The King showed the Princess a map of the maze and the Princess was
allowed to decide which room she would wait in. She was not allowed
to send a copy to her lover who would have to guess which path to
follow. Which room should she wait in to give her lover the
greatest chance of finding her?
Explain why it is that when you throw two dice you are more likely to get a score of 9 than of 10. What about the case of 3 dice? Is a score of 9 more likely then a score of 10 with 3 dice?
Bluey-green, white and transparent squares with a few odd bits of
shapes around the perimeter. But, how many squares are there of
each type in the complete circle? Study the picture and make an
None of these dice turn out to be the best. This example is rather like the well known scissors, paper, stone game.
Four fair dice are marked on their six faces, using the mathematical constants $\pi$ , $e$ and $\phi$, as follows:
The game is that we each have one die, we throw the dice once and the highest number wins. I invite you to choose first ANY one of the dice. Then I can always choose another one so that I will have a better chance of winning than you. You may think this is unfair and decide you want to play with the die I chose. In that case I can always chose another one so that I still have a better chance
of winning than you. Investigate the probabilities and explain the choices I make in all possible cases.
Does it make any difference if the dice are marked with 3 instead of $\pi$, with 2 instead of $e$ and with 1 instead of $\phi$?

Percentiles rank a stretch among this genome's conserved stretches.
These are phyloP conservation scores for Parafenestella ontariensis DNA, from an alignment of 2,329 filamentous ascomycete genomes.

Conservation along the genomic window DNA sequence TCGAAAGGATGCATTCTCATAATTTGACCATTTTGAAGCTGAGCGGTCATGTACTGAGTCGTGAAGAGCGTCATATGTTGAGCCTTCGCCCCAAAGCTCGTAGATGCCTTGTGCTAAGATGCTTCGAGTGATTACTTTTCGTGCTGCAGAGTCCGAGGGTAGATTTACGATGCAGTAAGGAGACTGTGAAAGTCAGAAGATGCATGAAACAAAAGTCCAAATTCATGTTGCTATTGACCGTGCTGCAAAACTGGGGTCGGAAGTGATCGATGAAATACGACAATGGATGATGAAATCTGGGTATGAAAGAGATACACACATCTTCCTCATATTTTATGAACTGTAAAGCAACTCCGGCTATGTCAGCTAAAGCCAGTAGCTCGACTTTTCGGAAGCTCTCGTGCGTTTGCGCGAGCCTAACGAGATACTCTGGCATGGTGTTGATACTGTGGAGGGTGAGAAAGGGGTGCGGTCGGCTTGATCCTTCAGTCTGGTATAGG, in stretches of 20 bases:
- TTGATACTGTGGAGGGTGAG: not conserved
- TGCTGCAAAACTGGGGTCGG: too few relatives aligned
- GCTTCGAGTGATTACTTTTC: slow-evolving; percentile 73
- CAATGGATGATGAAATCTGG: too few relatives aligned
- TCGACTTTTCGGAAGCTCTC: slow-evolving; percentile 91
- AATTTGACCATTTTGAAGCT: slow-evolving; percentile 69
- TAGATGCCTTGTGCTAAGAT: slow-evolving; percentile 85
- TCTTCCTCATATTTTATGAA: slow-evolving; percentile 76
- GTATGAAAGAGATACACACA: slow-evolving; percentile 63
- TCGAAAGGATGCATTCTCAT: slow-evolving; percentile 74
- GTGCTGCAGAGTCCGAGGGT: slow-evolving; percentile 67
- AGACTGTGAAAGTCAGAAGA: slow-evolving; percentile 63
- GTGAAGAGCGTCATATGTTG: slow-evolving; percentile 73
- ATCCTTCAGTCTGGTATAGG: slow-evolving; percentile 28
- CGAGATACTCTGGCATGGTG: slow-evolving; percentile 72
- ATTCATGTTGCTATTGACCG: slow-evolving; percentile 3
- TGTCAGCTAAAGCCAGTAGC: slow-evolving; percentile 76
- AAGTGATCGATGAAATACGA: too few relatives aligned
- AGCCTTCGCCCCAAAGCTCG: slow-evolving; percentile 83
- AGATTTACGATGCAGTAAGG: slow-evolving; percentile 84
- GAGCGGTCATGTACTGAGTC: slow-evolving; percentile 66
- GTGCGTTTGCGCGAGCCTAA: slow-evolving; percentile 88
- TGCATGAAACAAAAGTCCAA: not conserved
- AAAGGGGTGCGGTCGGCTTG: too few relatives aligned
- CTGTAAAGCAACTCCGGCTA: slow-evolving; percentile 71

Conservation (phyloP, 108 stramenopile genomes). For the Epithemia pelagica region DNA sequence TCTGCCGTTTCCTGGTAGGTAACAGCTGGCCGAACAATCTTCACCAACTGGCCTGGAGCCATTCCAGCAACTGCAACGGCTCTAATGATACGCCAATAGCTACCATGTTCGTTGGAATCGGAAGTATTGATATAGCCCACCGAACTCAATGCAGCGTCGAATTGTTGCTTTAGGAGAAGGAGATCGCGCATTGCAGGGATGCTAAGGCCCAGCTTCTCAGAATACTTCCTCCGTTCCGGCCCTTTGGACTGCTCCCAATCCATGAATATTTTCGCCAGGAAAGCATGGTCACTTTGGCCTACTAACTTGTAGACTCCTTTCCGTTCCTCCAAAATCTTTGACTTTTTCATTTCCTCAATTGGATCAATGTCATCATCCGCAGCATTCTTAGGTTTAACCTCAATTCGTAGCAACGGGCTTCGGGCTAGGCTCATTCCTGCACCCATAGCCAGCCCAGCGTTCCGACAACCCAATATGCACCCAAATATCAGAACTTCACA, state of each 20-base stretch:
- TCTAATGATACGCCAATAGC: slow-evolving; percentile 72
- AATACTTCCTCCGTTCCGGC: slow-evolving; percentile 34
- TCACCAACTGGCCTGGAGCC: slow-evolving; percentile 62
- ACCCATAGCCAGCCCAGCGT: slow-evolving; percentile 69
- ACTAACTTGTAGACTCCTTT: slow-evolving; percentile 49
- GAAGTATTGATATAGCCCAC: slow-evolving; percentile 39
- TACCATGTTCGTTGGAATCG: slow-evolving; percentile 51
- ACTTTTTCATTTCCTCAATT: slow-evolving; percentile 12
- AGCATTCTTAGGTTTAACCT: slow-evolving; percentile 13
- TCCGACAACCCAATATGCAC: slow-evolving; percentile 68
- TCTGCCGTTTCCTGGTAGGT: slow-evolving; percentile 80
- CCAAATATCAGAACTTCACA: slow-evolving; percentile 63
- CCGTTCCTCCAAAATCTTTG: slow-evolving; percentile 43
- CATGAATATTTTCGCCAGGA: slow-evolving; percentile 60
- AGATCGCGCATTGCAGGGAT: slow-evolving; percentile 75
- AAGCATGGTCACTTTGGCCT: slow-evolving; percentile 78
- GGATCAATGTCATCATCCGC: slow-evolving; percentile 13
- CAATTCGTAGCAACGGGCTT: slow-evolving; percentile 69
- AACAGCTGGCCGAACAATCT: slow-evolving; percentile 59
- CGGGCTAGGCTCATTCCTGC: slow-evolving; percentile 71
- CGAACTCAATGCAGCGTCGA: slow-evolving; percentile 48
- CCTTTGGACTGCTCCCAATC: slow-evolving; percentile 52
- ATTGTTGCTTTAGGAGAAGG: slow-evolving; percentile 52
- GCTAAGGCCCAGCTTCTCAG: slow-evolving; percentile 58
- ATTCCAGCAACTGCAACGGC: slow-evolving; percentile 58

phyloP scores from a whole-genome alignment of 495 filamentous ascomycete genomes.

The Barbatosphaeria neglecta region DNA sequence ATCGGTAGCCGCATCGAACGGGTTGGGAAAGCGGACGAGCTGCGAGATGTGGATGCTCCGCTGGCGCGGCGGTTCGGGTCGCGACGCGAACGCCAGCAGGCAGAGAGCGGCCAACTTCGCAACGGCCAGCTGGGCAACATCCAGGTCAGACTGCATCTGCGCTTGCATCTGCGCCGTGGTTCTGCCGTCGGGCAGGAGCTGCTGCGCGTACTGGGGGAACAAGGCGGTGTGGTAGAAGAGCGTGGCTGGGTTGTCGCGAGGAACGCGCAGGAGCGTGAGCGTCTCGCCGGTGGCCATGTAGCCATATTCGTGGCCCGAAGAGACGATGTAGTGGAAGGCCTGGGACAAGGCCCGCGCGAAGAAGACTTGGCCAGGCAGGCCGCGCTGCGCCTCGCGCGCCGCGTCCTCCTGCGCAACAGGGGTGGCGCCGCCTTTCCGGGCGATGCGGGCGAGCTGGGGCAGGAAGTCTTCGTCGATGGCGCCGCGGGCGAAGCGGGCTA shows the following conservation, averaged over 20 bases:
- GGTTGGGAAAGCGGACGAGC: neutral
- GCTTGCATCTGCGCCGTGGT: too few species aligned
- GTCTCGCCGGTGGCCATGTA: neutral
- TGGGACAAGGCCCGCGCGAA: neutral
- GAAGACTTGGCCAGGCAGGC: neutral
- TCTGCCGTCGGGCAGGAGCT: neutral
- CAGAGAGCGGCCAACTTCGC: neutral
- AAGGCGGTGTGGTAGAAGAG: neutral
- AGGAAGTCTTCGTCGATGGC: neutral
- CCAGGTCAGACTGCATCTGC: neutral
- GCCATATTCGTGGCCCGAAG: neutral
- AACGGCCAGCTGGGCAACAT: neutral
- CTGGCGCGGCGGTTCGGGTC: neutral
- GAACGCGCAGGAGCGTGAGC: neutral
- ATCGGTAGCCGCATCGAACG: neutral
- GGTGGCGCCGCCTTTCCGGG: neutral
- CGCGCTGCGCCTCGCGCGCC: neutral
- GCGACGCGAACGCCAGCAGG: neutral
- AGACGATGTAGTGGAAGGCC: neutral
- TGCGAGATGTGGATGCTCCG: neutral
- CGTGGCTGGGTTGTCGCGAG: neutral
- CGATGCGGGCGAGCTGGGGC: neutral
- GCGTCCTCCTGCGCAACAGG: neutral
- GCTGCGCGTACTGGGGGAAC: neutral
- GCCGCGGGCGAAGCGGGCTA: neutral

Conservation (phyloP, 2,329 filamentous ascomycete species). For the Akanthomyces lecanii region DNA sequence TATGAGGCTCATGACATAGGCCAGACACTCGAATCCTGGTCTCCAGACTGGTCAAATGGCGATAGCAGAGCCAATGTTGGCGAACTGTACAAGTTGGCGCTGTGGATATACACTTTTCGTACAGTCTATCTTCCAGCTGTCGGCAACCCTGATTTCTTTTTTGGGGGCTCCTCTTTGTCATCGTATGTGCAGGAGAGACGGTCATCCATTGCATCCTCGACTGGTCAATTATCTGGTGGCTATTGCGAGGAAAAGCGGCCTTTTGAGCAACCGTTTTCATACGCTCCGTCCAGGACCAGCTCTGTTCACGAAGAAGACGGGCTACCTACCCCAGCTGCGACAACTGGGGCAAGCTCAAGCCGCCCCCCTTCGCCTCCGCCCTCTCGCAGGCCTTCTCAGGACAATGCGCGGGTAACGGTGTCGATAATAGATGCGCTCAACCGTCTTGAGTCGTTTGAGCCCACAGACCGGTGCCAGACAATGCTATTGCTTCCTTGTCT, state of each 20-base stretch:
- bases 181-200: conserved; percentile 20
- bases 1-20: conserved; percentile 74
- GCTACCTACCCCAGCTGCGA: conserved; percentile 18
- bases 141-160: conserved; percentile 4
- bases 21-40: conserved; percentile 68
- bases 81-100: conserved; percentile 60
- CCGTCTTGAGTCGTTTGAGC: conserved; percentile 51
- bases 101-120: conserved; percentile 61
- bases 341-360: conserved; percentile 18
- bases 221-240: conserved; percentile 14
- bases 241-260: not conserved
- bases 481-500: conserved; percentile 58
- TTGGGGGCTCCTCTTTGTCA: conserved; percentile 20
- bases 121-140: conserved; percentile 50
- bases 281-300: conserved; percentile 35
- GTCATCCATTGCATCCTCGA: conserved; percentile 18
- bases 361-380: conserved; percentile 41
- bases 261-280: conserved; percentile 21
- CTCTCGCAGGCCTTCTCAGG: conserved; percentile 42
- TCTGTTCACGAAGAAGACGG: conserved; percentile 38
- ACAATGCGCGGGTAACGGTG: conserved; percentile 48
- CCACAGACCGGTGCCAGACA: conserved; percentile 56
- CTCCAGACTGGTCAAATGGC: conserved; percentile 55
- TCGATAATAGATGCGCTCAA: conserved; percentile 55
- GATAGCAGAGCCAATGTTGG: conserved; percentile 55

This is Bithian Heung's solution. We denote my throw x and your throw y by the pair (x, y).
If you chose B, I choose A. The probability you win is 1/3, in the case (0, $\pi$) and the probability I win is 2/3 in the case (4, $\pi$). So I have a better chance of winning with A than you do with B. We say A beats B.
If you choose C then I choose B. The probability you win is 1/3 , in the case ($\pi$, 7) and the probability I win is 2/3, in the case ($\pi$, $e$). So B beats C.
If you choose D then I choose C. The only way you win is if I throw an $e$ and you throw a 5.
Prob ($e$, 5) = 2/3 x 1/2 = 1/3
Prob (I win) = Prob(7, 5) + Prob(7, $\phi$ ) + Prob ($e$, $\phi$) = 1/6 + 1/6+ 1/3 = 2/3
So C beats D.
As A beats B, B beats C and C beats D you might think that A would beat C and D.
In fact if you choose A and I choose C then I win with probability 5/9 so I have a higher probability of winning. C beats A.
If you choose A, I could choose D. In this case
Prob (I win) = Prob(5, 4) + Prob(5, 0) + Prob ($\phi$, 0) = 1/3 + 1/6+ 1/6 = 2/3.
Again I have a better chance of winning. D beats A.
The relationship 'beats' or 'has a better chance of winning' between the dice is intransitive.
It makes no difference if the dice are marked with 3 instead of $\pi$, with 2 instead of $e$ and with 1 instead of $\phi$.